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In Mexico, a Japanese traditional dancer shows how body movement speaks beyond culture and religion

Associated Press

MEXICO CITY (AP) — When music requires her to cry, Japanese traditional dancer Naoko Kihara barely alters her expression. It’s her arms and torso that move like a slow-motion wave.

“Expression is minimal because we cry with our body,” said Kihara, wrapped in her white and navy kimono, on a recent day at her dancing studio in Mexico, where an estimated 76,000 Japanese descendants live.

“It is the dance that is speaking, interpreting, since we do not smile, shout or laugh.”

Kihara won’t reveal her age, but she’s been practicing Japanese traditional dance for almost 24 years. Born in Brazil from Japanese parents who later moved to Mexico City, she carries on the legacy of Tamiko Kawabe, her mentor and pioneer of Hanayagi-style dance in the country.

For Latin American audiences, Kihara said, Japanese traditional dance might be hard to embrace.

Unlike the fast-moving interpreters of samba and salsa — widespread in Brazil and Mexico — Hanayagi dancers move quietly and gently, performing just a few moves that their bodies keep fully controlled.

“Is this yoga?” a spectator once asked Kihara, who responded: “No, it’s an interpretation.”

Some of her repertoires are almost sacred. Japanese dances as Hanayagi and Kabuki have been historically performed to honor the emperor, considered a representative of god in the Shinto religion.

For traditional dancers, choreography is a sign of respect and no detail is minor. How a woman holds her fan speaks of her sense of elegance and honor.

“You are not taught a dance, but a way of living,” said Aimi Kawasaki, a 21-year-old student of Kihara who will soon travel to Tokyo hoping to receive her dancing diploma.

Born in Mexico after her parents moved from Japan, Kawasaki says that Hanayagi is like ballet, but with an important exception: While Japanese traditional dancers are delicate and elegant, they never stand on the tip of their toes or pull their bodies toward the sky.

“A Japanese dancer is rather crouched,” Kawasaki said, her teacher demonstrating the posture: firm torso, bent knees and feet close together, as if she were a flower rooted to the ground.

“It’s to be humble,” Kawasaki said, and because Japanese traditional dance maintains profound codes.

“We move our bodies close to the earth because we are part of nature,” Kihara said. “It is a respect for the earth.”

In the Japanese worldview, Kihara said, dance originated from earth, air, fire, and water. “That’s our essence; it’s our basis.”

To keep this in mind, each Hanayagi dancer takes an oath when receiving her diploma in Japan. It’s like a manual of honor, Kihara said. A promise to preserve one’s legacy.

Thirteen students — seven of them at the basic level — study in Ginreikai, her dancing studio.

“In our performances, it’s all about patience,” Kihara said. “We call them ‘long songs,’ because they are not plays with a beginning nor an end.”

Eiko Moriya, another descendant of Japanese migrants who will soon travel to Tokyo to get certified, has spent the last three years perfecting the long songs she’ll perform before the Hanayagi committee.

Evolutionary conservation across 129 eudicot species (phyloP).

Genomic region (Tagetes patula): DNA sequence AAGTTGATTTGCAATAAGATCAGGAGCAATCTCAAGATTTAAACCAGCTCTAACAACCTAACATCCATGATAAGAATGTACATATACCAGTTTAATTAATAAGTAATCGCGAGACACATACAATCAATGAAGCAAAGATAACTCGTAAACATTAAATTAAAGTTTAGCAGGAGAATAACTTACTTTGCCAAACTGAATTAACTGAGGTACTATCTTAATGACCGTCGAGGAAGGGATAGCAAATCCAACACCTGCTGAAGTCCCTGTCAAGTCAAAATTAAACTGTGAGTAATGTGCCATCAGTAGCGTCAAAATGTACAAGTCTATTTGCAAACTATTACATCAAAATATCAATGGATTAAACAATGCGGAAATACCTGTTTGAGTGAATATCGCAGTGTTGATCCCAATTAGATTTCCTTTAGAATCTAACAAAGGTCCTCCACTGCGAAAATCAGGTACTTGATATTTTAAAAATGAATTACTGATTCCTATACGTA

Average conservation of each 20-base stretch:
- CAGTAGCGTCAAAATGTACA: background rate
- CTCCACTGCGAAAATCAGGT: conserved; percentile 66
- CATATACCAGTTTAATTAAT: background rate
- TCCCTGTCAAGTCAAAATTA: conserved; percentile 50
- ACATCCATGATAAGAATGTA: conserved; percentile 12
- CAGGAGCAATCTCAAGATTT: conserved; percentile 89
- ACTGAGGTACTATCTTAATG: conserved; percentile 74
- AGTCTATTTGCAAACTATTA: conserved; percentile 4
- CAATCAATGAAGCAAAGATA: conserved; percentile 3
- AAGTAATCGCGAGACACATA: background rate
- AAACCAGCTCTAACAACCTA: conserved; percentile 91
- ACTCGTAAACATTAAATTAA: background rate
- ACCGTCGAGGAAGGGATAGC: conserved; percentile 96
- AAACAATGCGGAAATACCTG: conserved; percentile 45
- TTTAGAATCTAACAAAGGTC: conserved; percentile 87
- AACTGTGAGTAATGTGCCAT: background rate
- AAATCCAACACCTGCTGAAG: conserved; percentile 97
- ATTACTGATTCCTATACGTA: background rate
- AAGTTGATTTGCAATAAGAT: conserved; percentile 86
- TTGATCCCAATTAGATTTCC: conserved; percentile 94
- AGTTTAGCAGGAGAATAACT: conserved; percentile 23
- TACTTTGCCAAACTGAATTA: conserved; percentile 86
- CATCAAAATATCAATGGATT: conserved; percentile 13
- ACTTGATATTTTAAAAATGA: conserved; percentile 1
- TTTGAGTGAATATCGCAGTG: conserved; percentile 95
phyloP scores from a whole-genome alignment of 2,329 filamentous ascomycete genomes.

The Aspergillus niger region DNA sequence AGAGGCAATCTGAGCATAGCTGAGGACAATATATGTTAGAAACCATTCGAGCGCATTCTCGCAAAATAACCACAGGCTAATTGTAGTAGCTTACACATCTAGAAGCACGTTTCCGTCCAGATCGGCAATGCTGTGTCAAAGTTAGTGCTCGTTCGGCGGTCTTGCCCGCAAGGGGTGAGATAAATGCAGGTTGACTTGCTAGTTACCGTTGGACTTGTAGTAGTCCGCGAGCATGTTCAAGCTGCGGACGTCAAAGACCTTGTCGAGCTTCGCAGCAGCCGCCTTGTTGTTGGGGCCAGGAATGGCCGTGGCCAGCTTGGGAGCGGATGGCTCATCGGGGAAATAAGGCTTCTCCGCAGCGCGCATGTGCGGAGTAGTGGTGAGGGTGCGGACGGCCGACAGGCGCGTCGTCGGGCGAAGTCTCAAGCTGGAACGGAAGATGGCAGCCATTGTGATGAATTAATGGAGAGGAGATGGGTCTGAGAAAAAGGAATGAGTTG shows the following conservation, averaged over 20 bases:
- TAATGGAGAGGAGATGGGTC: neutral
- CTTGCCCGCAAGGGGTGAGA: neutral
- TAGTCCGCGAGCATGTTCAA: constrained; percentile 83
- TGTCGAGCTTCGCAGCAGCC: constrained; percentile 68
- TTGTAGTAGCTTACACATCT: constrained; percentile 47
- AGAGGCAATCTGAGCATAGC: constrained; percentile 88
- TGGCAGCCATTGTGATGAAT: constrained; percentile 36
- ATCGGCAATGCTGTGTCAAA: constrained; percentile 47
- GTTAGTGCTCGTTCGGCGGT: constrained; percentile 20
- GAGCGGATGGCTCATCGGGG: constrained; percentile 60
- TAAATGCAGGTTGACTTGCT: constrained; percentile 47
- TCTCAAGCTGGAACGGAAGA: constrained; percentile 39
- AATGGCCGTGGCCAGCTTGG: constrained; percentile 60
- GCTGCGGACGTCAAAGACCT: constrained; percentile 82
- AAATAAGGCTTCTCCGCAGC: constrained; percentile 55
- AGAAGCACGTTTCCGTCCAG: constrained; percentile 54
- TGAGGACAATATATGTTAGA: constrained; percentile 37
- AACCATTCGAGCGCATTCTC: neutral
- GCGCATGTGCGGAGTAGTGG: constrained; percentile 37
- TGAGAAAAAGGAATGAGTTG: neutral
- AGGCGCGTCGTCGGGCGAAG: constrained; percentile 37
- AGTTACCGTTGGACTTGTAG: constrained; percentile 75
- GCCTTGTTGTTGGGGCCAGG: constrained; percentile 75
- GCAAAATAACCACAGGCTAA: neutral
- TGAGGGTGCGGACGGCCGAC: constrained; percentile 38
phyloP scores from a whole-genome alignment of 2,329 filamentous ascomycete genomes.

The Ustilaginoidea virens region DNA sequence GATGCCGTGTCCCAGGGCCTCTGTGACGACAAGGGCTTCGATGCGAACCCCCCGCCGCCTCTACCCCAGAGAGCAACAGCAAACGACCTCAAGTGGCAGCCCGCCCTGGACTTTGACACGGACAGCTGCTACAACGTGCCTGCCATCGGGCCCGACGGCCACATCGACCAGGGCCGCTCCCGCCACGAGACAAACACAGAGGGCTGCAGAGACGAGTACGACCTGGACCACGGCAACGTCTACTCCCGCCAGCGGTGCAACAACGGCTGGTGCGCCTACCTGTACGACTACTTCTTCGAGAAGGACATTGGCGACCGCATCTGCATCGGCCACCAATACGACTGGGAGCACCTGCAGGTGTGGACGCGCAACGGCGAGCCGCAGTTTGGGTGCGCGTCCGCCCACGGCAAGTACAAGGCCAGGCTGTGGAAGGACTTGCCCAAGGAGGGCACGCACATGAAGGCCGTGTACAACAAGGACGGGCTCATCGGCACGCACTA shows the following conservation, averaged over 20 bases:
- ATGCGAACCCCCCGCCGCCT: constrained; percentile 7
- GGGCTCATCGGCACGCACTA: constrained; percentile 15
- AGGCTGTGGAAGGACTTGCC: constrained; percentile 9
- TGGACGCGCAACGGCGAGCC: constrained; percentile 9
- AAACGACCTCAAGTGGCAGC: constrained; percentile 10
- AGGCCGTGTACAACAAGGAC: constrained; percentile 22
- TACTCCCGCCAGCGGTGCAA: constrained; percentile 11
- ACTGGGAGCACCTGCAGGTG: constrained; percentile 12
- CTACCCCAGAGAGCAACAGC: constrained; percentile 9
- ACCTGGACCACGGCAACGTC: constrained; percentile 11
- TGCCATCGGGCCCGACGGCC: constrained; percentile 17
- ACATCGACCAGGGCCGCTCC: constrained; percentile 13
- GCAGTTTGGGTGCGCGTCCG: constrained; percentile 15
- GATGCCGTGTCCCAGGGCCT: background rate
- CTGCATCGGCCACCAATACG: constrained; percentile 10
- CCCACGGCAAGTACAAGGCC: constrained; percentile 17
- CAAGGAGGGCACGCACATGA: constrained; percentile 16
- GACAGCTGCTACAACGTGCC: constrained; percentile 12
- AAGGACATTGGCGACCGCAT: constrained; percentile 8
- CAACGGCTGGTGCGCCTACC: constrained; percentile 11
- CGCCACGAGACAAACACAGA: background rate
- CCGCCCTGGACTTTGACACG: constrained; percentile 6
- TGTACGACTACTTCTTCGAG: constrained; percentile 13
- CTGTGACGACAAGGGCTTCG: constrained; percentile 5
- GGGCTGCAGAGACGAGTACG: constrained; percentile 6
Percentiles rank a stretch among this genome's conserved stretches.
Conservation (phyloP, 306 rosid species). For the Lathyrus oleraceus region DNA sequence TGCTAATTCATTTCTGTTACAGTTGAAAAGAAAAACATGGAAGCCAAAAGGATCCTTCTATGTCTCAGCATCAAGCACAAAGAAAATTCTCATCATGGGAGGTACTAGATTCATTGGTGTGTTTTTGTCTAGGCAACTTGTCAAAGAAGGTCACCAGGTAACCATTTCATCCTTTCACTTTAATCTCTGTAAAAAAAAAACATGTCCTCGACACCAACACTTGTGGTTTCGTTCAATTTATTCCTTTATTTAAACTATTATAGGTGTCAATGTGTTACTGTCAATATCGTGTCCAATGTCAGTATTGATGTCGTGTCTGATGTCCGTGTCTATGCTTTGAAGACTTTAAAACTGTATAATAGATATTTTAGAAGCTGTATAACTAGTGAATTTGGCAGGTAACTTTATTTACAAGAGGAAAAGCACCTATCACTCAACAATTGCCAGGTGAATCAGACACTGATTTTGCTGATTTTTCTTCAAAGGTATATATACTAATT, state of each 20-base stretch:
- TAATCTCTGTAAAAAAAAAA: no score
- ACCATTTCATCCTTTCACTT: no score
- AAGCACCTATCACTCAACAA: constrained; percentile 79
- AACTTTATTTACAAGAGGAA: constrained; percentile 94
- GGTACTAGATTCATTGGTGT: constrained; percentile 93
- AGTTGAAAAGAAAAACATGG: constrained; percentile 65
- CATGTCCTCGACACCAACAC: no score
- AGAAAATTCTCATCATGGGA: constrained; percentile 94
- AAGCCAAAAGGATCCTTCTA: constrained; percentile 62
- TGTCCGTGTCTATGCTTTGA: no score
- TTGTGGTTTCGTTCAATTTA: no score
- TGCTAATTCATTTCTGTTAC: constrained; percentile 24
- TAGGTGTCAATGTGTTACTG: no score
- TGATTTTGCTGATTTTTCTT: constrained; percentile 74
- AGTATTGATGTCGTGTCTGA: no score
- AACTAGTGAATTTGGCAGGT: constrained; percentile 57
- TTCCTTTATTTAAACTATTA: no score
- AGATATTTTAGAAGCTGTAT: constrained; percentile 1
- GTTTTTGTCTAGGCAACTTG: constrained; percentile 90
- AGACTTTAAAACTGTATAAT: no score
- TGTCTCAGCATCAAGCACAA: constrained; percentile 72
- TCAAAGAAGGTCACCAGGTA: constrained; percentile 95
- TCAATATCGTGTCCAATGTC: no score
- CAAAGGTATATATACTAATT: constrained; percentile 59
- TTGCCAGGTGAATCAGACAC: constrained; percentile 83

Her mentor watches her attentively while Moriya’s feet slide delicately over the wood floor, and always provides feedback. “Move your foot only when the music asks for it. Be mindful of the rhythm. Don’t overbend your arm.”

“Dancing is a transformation,” Moriya said. “Our dances are pieces of culture that are re-signified.”

The meaning of their performances is conveyed through music and movement, Kihara said. Even in front of foreign audiences who might not understand a Japanese song, their bodies are their means to speak.

Her favorite long song, a story about an unrequited love, portrays a princess convinced that the man she loves has transformed into the bell of the local temple. So, to get to him, she turns into a snake.

“There are just a few movements, but each of them portrays her belief of transforming,” Kihara said. “It is a story about anger, courage. It symbolizes the suffering of humanity.”

The songs that she and her colleagues perform for Mexican audiences are shorter and less complex than the original Japanese long songs — a dance can last up to five minutes instead of 20 or 30 — but creating new choreographies and adaptations for foreign scenarios does not diminish her excitement.

“Through Japanese dance, we connect,” she said. “It is an exchange of cultures.”

“Ginrekai,” which translates into “silver mountain,” was the name chosen by her predecessor for the school because she believed that Japan and Mexico share more than their sacred volcanoes. If Mount Fuji and Popocatépetl are so similar, she used to say, it’s because deep down we are all the same.

“At Ginrekai we have that cosmic vision,” Kihara said. “Humanity is divided by religion, by culture, but for me, dancing is a way of saying: We are all one.”


Associated Press religion coverage receives support through the AP’s collaboration with The Conversation US, with funding from Lilly Endowment Inc. The AP is solely responsible for this content.

Article Topic Follows: AP National

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